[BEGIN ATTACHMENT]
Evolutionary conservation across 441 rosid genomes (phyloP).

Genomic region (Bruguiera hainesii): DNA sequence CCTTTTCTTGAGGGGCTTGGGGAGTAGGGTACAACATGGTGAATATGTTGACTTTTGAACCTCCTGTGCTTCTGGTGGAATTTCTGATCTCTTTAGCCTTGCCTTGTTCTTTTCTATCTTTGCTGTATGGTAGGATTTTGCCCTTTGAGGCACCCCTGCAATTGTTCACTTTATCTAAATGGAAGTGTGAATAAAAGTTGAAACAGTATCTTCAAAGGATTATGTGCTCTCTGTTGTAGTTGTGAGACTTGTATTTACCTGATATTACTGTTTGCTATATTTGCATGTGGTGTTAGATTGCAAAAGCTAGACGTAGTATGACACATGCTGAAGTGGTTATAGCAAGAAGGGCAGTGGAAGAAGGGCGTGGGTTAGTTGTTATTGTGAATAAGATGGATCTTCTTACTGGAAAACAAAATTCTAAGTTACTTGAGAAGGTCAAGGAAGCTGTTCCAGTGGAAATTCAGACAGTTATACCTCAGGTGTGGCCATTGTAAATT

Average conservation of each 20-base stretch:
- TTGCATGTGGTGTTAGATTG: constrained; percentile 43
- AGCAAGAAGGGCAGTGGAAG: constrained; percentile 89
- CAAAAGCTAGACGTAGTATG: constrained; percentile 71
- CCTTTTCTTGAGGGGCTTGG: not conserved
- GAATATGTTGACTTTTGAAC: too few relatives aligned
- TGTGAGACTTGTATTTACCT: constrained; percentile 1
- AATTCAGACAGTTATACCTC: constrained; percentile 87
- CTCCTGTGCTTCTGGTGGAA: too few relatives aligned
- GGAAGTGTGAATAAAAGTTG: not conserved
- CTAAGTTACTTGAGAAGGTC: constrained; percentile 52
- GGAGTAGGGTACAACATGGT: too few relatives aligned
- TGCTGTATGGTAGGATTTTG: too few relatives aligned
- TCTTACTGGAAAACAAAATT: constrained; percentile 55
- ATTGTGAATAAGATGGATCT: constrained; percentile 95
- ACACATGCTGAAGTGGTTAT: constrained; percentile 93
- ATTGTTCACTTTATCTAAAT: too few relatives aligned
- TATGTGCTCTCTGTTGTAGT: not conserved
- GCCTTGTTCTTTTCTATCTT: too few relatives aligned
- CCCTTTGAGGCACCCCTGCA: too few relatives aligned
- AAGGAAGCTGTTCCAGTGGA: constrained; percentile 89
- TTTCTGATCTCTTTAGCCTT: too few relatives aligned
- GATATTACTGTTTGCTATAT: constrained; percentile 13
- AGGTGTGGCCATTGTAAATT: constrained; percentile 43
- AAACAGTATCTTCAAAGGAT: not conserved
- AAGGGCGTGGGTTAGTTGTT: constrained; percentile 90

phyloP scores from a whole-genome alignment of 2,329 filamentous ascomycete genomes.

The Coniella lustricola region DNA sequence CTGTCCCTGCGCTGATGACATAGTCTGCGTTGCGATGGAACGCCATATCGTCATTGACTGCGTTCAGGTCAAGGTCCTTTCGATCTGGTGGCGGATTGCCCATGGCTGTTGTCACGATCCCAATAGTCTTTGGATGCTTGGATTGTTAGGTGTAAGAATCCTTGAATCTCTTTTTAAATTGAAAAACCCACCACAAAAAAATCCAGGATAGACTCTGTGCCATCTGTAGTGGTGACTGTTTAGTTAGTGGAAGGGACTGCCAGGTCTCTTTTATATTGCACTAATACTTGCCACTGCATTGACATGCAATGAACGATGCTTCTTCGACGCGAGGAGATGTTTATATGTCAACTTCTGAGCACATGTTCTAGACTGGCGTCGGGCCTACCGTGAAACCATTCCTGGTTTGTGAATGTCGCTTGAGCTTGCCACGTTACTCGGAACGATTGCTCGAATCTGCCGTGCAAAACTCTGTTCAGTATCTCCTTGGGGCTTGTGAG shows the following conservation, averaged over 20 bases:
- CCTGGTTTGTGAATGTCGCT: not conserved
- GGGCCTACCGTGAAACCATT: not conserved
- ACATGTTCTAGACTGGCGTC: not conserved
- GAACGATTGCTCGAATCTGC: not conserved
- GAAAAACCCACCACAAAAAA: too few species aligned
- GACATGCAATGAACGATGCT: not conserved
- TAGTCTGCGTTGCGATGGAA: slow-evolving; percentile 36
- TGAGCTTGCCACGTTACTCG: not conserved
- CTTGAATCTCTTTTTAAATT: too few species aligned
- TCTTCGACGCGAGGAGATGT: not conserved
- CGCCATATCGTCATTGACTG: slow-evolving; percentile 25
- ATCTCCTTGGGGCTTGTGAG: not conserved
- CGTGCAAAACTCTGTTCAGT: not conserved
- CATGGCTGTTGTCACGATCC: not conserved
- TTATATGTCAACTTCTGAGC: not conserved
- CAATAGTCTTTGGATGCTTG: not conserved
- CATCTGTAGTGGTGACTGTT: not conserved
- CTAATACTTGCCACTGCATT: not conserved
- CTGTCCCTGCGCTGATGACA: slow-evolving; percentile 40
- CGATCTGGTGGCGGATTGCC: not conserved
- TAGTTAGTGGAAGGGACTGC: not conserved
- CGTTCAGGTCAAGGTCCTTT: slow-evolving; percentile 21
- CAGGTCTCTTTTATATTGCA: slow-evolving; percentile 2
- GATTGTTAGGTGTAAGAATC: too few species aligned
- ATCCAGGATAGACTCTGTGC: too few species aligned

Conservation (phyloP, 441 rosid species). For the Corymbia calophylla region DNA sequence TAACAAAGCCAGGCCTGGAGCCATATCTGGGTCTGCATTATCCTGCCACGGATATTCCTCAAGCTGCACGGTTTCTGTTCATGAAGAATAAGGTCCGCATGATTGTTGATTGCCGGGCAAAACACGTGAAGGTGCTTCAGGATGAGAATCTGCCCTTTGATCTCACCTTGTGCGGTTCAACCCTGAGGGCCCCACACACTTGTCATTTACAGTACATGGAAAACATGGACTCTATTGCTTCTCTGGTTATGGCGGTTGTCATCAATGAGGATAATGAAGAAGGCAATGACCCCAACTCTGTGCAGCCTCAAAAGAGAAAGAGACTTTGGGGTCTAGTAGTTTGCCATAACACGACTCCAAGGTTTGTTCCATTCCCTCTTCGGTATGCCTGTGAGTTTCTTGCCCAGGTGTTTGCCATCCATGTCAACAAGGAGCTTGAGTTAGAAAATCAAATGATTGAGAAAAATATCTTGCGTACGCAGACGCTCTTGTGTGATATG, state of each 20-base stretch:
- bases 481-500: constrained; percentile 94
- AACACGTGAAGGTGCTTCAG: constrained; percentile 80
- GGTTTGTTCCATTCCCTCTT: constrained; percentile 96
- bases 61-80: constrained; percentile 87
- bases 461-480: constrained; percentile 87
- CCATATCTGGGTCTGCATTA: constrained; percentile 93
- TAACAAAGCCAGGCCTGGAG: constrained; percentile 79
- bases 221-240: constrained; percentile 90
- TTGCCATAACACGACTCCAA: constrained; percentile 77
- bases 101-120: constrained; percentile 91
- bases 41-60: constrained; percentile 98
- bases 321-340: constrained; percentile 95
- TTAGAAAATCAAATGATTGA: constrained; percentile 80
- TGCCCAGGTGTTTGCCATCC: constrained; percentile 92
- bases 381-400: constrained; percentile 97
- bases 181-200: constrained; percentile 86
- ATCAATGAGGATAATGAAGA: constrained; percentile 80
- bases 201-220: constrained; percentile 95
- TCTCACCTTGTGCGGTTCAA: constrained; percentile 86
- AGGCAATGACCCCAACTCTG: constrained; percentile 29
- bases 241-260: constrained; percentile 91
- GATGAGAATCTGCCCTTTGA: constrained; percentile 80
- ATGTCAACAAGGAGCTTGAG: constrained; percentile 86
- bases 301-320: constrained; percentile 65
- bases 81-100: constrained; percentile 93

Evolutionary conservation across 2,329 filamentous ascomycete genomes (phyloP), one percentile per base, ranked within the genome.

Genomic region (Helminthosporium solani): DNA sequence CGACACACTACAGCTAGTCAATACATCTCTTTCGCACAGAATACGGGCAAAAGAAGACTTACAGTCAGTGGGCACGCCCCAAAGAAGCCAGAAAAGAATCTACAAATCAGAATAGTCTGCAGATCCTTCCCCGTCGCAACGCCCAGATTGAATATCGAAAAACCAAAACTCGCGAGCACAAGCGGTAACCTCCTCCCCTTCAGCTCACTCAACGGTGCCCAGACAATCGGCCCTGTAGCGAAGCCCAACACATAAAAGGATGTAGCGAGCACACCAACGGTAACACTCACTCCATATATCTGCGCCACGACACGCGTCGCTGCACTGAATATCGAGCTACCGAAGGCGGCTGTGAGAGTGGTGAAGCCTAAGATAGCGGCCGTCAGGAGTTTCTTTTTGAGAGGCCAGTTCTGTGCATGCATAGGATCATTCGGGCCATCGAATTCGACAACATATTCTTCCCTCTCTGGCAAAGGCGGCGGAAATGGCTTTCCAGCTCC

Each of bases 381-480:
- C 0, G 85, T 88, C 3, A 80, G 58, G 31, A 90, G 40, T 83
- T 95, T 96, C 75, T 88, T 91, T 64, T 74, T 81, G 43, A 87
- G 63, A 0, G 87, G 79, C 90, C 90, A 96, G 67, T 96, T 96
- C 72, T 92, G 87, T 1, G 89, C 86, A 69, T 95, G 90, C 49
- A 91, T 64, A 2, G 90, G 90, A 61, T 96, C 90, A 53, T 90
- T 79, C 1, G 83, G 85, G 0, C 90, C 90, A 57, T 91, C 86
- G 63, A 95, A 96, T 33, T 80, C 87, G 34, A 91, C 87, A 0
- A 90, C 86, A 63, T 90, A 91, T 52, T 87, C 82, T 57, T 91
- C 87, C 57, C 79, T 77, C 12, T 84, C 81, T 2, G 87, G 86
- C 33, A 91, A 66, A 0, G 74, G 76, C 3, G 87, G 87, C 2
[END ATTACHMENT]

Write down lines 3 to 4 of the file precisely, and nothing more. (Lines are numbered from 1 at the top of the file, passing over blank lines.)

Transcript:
Average conservation of each 20-base stretch:
- TTGCATGTGGTGTTAGATTG: constrained; percentile 43